Gamma City Blues – Arc 3 (Falling) – Report 11

The perception of time slowing in a moment of crisis is a trick of the brain for most people. It’s not that more time is perceived, it’s that more time is remembered because of the emotional weight attached to each sliver of a moment. On its own, the human brain can only process inputs and form an awareness of its environment so quickly. Events that occur faster than the mind can follow are either fabricated by the imagination or vanish entirely.

For those who have a human brain.

Ai wasn’t limited like that.

“Ok, six Gray League for Sidewalker to deal with, how many GCPD are we facing here?” she asked. She could see two plain clothed officers standing on either side of her, and there was Adams with a gun to her head. Three was plenty for a hit team but there’d been more when they took down her father and brother.

“The three around us entered with five others,” Zai said. “Two are outside cafeteria door directing people away, one is waiting by the stairs and the other two are advancing to the roof.”

“How’s the EyeGrid on the roof?” Ai asked, pulling up the personnel files on each of the men who were arrayed against her. Each was on “The Special List”, which didn’t surprise her.

“Fully functional, and unhacked,” Zai said. “Whatever they’re planning, they’re fine with it being recorded.”

“That doesn’t sound like an assassination,” Ai said. “Can you find any official orders for them to bring me in?”

An eight person team to arrest one cop was incredibly out of line with how the GCPD usually operated but it wasn’t an impossible situation. Normally if an officer had to be detained, their partner would be notified, their weapon would be remotely locked down, and a second team of two would be dispatched, maybe with an additional drone escort as backup for particularly serious and violent charges.

Eight flesh and blood officers on the job would be considered an exorbitant expenditure regardless of the charges against the accused. The accuser would need to have deep pockets and an irrational desire to see the job overdone to pay for four times as many officers as was required, especially to bring in a unsuspecting rookie.

“No, there’s nothing…wait, yes there is,” Zai said. “It’s hidden from your account, which makes sense I guess, but it’s also fake.”

“Adams and the rest hacked the dispatching system? They never bothered with that before,” Ai said.

“I don’t think it was them. I mean, it’s a bad fake, but it’s not neanderthal levels of bad like they would manage,” Zai said. “I think it was created by someone who understands security infrastructure well but isn’t familiar with standard GCPD procedures. It looks like they read the comments in the code and tried to cobble together an arrest order based on that, rather than how it’s really done.”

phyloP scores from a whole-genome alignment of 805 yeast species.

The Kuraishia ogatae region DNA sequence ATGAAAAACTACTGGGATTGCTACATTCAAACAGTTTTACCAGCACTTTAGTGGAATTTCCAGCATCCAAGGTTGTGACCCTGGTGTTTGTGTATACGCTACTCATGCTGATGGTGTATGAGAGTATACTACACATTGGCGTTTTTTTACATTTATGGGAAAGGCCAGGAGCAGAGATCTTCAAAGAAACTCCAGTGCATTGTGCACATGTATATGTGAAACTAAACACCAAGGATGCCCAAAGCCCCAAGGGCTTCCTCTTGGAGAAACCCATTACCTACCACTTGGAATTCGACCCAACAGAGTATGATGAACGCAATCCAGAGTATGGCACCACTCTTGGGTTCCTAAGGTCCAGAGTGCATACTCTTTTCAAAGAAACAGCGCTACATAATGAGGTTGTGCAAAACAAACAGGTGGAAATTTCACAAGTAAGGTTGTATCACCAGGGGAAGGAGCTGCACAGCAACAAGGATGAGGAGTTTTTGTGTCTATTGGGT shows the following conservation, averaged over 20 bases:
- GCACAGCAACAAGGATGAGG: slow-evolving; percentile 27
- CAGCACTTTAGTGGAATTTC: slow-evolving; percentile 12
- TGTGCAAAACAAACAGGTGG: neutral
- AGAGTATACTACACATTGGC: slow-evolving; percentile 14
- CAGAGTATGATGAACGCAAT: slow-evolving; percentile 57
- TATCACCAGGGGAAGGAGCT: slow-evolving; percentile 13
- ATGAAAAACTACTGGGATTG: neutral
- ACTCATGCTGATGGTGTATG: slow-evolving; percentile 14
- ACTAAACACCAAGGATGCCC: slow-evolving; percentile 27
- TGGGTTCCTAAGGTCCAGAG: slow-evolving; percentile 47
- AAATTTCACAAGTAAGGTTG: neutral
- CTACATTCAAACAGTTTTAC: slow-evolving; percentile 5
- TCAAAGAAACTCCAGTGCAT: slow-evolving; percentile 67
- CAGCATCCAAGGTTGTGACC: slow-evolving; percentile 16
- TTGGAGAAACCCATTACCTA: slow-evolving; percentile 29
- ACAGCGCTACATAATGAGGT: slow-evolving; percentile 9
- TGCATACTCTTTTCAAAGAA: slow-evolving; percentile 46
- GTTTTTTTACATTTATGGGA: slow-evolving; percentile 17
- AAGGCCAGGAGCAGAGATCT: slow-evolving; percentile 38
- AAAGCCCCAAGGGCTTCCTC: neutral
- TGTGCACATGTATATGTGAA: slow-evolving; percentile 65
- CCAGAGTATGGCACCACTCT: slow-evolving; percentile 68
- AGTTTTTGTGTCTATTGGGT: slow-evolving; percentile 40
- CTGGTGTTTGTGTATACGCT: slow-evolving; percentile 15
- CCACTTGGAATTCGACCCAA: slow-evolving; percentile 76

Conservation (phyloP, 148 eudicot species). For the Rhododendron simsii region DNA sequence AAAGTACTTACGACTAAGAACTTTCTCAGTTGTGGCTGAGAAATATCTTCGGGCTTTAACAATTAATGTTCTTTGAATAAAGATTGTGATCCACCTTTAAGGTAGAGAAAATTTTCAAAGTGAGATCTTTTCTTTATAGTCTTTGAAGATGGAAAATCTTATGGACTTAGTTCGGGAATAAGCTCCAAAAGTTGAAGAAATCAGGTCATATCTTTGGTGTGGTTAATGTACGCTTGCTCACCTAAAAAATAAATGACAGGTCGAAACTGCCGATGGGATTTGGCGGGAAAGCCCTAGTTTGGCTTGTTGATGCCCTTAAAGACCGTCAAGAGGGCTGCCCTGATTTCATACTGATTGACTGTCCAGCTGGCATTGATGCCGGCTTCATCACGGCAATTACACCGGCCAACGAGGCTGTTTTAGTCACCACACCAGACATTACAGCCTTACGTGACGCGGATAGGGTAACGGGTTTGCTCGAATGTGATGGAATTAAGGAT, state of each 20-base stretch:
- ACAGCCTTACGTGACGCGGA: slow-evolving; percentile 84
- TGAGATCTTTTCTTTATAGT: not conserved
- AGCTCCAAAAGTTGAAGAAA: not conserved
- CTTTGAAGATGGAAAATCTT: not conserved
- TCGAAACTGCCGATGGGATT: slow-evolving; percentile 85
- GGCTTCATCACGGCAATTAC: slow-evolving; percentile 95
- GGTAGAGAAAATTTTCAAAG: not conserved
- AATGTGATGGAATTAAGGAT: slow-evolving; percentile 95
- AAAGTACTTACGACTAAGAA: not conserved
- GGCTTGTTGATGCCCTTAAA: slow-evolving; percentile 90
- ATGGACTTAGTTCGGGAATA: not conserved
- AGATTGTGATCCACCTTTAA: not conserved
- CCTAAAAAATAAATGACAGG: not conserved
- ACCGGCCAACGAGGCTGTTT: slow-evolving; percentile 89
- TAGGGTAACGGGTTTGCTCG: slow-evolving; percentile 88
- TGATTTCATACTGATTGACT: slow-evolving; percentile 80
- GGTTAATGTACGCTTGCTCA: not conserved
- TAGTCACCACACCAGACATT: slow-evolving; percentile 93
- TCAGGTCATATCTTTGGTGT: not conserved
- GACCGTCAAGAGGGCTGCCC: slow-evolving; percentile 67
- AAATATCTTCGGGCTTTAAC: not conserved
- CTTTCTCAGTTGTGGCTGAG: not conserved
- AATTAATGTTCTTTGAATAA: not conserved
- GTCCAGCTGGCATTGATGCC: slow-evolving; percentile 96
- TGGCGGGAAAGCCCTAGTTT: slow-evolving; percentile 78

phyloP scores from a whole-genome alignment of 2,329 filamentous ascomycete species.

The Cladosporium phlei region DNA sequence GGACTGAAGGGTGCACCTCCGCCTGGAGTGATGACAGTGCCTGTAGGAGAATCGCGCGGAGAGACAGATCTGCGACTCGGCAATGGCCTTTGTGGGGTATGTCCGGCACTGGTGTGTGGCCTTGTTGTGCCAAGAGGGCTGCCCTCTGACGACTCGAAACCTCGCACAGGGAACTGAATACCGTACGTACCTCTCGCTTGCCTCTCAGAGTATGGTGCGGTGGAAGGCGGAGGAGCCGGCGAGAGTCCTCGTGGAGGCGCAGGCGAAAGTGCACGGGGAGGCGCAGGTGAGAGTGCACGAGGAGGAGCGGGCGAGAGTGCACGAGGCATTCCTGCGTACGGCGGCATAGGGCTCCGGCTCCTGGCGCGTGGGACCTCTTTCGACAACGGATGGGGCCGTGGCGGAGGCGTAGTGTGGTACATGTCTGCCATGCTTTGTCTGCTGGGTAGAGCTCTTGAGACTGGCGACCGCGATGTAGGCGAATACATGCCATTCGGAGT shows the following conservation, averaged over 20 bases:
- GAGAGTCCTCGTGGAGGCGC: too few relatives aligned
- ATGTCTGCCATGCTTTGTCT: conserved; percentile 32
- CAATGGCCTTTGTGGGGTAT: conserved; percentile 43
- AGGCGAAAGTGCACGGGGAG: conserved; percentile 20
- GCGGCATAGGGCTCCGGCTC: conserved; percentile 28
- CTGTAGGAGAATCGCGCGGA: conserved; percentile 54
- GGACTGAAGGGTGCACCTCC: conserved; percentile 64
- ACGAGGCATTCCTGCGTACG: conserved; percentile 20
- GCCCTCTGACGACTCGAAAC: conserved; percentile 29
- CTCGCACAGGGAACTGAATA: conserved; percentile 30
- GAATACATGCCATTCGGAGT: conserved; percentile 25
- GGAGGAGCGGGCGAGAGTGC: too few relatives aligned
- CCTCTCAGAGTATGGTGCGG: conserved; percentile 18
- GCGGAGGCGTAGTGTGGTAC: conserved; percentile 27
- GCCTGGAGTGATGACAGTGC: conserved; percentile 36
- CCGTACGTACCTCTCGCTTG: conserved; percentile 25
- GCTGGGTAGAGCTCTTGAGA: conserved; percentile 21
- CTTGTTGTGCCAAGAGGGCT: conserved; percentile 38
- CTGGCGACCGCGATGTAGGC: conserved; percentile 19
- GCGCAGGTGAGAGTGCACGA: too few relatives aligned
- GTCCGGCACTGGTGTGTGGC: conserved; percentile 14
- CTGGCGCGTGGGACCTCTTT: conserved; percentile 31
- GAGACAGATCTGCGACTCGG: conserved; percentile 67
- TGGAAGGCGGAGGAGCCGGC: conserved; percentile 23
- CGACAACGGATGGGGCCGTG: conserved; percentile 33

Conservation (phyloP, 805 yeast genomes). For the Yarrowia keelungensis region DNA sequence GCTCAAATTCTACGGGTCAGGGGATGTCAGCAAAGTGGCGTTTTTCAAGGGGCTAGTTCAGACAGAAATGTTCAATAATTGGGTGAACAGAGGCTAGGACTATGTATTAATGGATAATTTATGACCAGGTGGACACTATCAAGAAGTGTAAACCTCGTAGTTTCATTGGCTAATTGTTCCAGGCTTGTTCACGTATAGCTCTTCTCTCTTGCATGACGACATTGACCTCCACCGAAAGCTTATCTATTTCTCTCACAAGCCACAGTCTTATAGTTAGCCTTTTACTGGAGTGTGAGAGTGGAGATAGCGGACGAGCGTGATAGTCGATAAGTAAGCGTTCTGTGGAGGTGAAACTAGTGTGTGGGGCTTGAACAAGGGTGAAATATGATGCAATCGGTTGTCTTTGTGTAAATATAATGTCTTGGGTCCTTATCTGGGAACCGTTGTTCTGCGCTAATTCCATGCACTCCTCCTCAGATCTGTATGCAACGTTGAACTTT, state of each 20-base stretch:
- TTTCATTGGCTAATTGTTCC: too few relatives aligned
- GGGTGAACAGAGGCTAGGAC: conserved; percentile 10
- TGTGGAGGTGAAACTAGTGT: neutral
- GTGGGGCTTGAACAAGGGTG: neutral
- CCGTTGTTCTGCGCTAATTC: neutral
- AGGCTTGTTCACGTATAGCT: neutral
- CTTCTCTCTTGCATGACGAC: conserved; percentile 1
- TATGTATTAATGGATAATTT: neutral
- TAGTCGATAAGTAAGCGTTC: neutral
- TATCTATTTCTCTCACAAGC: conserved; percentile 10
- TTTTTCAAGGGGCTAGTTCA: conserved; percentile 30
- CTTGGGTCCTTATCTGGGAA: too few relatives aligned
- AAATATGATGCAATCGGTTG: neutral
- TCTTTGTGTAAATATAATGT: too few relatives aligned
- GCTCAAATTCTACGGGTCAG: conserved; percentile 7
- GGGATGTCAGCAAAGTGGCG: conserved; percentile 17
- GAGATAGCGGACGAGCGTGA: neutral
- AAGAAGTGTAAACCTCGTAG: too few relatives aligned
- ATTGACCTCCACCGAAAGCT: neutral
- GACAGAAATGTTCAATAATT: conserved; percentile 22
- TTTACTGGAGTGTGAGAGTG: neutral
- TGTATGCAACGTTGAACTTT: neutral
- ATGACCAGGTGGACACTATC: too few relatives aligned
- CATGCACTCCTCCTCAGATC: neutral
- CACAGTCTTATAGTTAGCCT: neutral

“So, these guys could think this is a legit arrest?” Ai asked, trying to calculate the odds that the cops assigned to bring her in would also happen to be dirty ones. A quick approximation lead to it being about 90% likely, but factoring in that these were dirty cops that she had a personal grudge against dropped the number drastically below 1%.

“I doubt it,” Zai said. “The order appeared in the system about ten seconds before Adams put his gun to your head. They had to be moving here well before this fake got generated. Sorry for not catching them when they were heading in. I didn’t think it was worth monitoring people here with all the security the hospital has.”

“You had your priorities right,” Ai said. “I didn’t think we were this exposed yet.”

“How is Tython moving against both Officer Greensmith and Heartless at the same time?” Zai asked.

“It’s not a coincidence,” Ai said. “Either they found a link between the two identities or they’re worried enough about someone else having the NME activation code that they’re doing a broad spectrum sweep to remove anyone who it could be.”

Less than half a second had passed since Adams finished speaking and with Ai frozen “in surprise” no one was expecting her to react yet.

Not that she had many options. Police firearms were all but useless against NMEs or structures reinforced to prevent them from breaking in but against flesh and blood targets even a standard issue GCPD pistol could easily incapacitate or destroy its target at the user’s discretion.

“I don’t know if this helps or makes things worse,” Zai said, “but there’s another faked arrest order for Curtweather too.”

Curtweather, who was currently on guard duty for the witness they were supposed to be protecting. That confirmed that there was zero probability that Adams and his team were here on a real arrest order. Someone was paying for the witnesses survival, and the GCPD took those contracts seriously because none of them came cheap. If they’d needed to arrest both Ai and Curtweather, they would have removed the on duty officer first, in order to prevent any chance of the witness being harmed.

“It leaves open the possibility that Tython doesn’t know that Greensmith and Heartless are one and the same,” Ai said.

“That’s a good thing,” Zai said.

“It would be, if we could survive this one,” Ai said.

“You’ve got a clever plan though, don’t you?” Zai asked. “You’ve always got a clever plan.”

She sounded worried. Not emulating worry. Not practicing it because that was the appropriate response to the situation. Zai’s voice was filled with the kind of fear that you try to fight away and deny even when it’s impossible to do so.

Ai thought for a moment about how often she’d lead Zai into dangerous situations, and how often she’d gotten them both out. She knew she wasn’t as brilliant as Zai believed her to be. She took advantage of luck more than any sane person should, and even when her guesses were correct, it wasn’t always for the reasons she’d predicted. Despite that, Zai depended on her and trusted her. Together they’d been willing to take on corporate entities beyond the scope of any single human, even the humans who ostensibly controlled the giant multinational behemoths.